Plus, kids are buying tattoo kits Bags – advertised on the back covers of popular tattoo magazines – and tried them on their friends. Other kids getting tattoos at flea markets or nightclubs looking for easy money. Think any of them are worried about hepatitis C?
“It’s a difficult situation,” said Dennis Dwyer, executive director of the Alliance of Professional Tattoo Artists (APT), an education group Dwyer said. Tattoo practitioners understand infection control procedures.
APT is the tattoo industry’s attempt at self-monitoring.
“Many people are doing their best to provide safety tattoo. But there’s a lot of nonconformists in this industry,” he said, “even if the health department or the city passes laws, they can’t catch the ‘Johnny Tabletop’ at the flea market. “
But if kids want a tattoo, they’re likely to get one.
“Regardless of risk, regulation, and cost, they will get them,” said Myrna Alexander, EdD, RN, nurse-turned tattoo specialist. “Tell your child ‘no’ and you’ll know.” What will happen. ”
Alexander, a nursing professor at Texas Tech University in Lubbock, has been following the tattoo industry for about 10 years. She has also written a A study of the entire teen/tattoo scene.
Turning kids into smarter consumers is the answer, says Alexander.
She’s seen Some clean, top-notch tattoo parlors.
“There are some really famous tattoo artists there,” Alexander tells WebMD. “They work hard and their studios are as clean as medical clinics.” They do it well because they believe what they do is art. The problem is, there are a lot of people who don’t. “
In Atlanta, the Sacred Heart tattoo parlour was voted “Best in the City” in a local survey. It’s probably not you As expected. Inside, it looks a lot like any stylish graphic arts studio—a top-floor loft with high ceilings, large windows, and whitewashed walls.
“Ask me any questions,” says tattoo artist Chris Clark.
In order to do business in Atlanta, Clark must be certified by the city, which includes a comprehensive Physical examination, background check and blood test. He also answered questions about needle disposal and other biohazard issues from a committee hand-picked by the mayor’s office.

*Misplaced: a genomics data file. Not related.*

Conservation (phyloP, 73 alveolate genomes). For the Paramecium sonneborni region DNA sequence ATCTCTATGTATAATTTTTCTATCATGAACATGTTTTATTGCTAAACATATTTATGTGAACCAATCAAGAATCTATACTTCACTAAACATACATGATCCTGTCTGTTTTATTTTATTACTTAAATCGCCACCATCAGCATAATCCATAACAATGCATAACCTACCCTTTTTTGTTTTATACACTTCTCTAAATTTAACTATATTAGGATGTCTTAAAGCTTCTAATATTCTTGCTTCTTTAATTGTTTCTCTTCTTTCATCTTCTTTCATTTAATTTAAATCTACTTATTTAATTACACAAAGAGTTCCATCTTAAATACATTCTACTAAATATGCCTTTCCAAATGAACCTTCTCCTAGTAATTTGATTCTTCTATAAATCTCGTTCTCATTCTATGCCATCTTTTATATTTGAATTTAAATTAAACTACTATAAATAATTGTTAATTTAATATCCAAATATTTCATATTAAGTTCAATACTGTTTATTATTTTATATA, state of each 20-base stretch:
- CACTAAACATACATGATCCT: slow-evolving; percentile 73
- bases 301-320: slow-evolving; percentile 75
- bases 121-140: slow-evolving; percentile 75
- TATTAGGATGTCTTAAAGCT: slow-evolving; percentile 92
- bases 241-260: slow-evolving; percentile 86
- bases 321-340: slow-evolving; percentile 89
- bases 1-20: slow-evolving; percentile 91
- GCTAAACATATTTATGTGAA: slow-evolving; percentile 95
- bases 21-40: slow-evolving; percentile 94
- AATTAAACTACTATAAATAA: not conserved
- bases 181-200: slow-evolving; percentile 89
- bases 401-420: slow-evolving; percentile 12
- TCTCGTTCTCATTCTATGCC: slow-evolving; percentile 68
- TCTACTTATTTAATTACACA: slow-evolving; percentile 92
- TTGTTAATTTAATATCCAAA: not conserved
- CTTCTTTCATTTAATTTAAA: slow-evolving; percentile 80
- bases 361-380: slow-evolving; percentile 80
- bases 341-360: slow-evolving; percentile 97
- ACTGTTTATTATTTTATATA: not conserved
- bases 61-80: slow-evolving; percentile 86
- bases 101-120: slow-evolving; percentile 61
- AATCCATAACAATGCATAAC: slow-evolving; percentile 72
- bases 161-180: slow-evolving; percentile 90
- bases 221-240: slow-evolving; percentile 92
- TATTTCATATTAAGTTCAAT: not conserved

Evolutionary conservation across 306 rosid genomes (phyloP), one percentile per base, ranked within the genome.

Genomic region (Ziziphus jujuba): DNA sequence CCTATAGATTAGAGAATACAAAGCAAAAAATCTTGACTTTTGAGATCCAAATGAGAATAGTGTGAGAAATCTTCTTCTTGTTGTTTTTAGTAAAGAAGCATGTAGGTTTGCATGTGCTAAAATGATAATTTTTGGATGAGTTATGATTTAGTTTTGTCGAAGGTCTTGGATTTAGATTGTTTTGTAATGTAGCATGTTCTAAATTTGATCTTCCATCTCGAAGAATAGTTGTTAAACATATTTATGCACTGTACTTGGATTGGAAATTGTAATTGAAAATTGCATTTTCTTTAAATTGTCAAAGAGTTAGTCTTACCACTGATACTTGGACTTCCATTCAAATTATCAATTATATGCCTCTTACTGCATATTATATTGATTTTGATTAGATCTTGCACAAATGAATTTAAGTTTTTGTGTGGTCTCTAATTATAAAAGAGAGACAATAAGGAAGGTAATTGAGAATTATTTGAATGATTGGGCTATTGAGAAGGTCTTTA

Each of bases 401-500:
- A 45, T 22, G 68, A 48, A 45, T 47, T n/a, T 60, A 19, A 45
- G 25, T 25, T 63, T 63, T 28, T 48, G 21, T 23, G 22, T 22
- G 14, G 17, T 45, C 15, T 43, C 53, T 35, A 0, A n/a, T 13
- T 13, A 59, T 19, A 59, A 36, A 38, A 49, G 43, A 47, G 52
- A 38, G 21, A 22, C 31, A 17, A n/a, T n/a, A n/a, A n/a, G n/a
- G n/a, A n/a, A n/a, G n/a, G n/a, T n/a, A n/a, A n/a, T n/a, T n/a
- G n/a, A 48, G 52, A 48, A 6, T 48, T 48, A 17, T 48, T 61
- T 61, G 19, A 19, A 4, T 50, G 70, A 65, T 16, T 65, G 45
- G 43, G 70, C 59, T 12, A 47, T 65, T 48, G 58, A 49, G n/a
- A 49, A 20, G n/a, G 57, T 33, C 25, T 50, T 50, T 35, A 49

Georgian law does not restrict tattoos Too many rules, but anyone 16 and over can get a tattoo. Sacred Heart Tattoo takes the law one step further: “We don’t think it’s good business ethics,” Clark said. “We say 18 and that’s it; please don’t bring kids into the store . “
How do you know if a tattoo parlor is safe?
- Ask questions about sterilization procedures, Clark said. “If people really want to see Autoclaves, sterile rooms, biohazard rooms, we’ll show them. We explain how an autoclave works.
- Ensure the store is APT certified. APT offers eight-hour courses on blood-borne pathogens, safety, and prevention procedures. Since many cities and states do not require city certification, APT certification is a key to ensuring sterility, Clark said. The only way to operate a procedure.
To combat hepatitis C and other blood-borne pathogens, APT member tattoo artists are taught to Equipment is autoclaved, uses a separate ink and lubricant section, and disposes of used needles according to federal guidelines set by the Occupational Safety and Health Administration or OSHA. They also use an EPA-registered “viricide” to clean customers Workstations in between. For more information on these procedures, review the “Basic Guide to Tattoos” on the APT website www.safetattoos.com.
- Ask to view the monthly report on autoclave testing – called “spore test” – indicates ste